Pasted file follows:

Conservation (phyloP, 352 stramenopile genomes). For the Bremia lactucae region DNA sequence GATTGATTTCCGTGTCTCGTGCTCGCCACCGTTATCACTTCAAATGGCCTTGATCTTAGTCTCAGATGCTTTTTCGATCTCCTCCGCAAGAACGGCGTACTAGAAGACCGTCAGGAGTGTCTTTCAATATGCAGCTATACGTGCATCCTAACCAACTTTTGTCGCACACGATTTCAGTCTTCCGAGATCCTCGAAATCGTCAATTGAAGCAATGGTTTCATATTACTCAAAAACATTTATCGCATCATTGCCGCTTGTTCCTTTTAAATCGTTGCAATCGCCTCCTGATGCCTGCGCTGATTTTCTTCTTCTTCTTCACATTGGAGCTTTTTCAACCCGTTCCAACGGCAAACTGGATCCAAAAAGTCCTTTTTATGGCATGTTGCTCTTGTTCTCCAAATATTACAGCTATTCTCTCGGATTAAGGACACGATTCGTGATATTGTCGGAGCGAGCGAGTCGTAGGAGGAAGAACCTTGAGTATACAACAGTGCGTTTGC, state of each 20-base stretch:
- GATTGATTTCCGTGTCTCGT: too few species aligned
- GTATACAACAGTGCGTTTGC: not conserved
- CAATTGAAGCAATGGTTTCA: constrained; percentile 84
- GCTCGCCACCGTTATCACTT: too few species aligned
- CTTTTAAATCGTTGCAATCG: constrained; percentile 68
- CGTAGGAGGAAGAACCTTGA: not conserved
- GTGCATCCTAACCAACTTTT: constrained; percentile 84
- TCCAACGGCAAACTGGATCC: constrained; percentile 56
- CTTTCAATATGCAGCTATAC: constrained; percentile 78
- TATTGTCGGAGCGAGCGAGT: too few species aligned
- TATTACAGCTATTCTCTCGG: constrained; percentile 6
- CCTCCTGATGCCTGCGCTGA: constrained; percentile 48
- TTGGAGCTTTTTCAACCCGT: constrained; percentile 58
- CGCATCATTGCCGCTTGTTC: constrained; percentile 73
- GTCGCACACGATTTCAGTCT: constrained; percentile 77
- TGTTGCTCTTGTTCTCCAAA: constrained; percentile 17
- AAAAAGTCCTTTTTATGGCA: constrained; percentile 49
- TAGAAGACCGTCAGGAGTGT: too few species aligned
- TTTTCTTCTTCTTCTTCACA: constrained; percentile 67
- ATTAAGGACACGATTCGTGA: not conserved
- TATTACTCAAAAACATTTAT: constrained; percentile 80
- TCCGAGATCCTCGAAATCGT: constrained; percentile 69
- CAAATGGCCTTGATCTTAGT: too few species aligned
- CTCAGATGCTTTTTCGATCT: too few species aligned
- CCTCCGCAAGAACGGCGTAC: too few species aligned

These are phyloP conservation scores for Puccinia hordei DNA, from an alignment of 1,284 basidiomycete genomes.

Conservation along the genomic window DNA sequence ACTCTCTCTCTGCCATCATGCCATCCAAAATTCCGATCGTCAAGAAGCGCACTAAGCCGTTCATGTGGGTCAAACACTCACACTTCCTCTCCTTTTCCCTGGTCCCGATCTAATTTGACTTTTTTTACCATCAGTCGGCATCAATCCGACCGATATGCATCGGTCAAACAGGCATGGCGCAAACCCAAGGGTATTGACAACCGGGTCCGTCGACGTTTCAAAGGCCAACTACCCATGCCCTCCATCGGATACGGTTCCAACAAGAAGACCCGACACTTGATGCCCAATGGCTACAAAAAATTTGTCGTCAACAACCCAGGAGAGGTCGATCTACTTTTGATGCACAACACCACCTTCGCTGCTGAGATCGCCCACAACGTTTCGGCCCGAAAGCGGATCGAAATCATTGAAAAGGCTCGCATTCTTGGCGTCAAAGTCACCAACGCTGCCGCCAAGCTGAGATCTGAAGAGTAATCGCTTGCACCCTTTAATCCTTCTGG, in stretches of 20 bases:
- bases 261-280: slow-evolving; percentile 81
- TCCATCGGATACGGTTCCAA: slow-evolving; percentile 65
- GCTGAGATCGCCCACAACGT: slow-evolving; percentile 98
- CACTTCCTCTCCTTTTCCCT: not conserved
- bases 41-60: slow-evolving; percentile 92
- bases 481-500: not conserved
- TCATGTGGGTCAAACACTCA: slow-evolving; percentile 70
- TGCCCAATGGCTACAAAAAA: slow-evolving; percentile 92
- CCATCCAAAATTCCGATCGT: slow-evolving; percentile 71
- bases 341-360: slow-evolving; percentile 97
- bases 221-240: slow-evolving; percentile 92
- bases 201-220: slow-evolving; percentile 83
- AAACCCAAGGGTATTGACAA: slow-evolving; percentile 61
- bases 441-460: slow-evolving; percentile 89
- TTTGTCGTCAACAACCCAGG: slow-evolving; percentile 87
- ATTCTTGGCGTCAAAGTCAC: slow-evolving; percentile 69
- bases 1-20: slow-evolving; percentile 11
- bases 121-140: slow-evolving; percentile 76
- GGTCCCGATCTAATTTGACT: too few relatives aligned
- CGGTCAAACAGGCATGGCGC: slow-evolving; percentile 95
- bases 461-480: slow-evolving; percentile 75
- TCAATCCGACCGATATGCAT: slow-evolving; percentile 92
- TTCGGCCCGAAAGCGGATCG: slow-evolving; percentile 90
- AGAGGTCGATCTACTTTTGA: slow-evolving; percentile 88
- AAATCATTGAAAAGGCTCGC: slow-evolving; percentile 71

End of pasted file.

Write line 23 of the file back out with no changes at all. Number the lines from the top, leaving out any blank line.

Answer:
- TCCGAGATCCTCGAAATCGT: constrained; percentile 69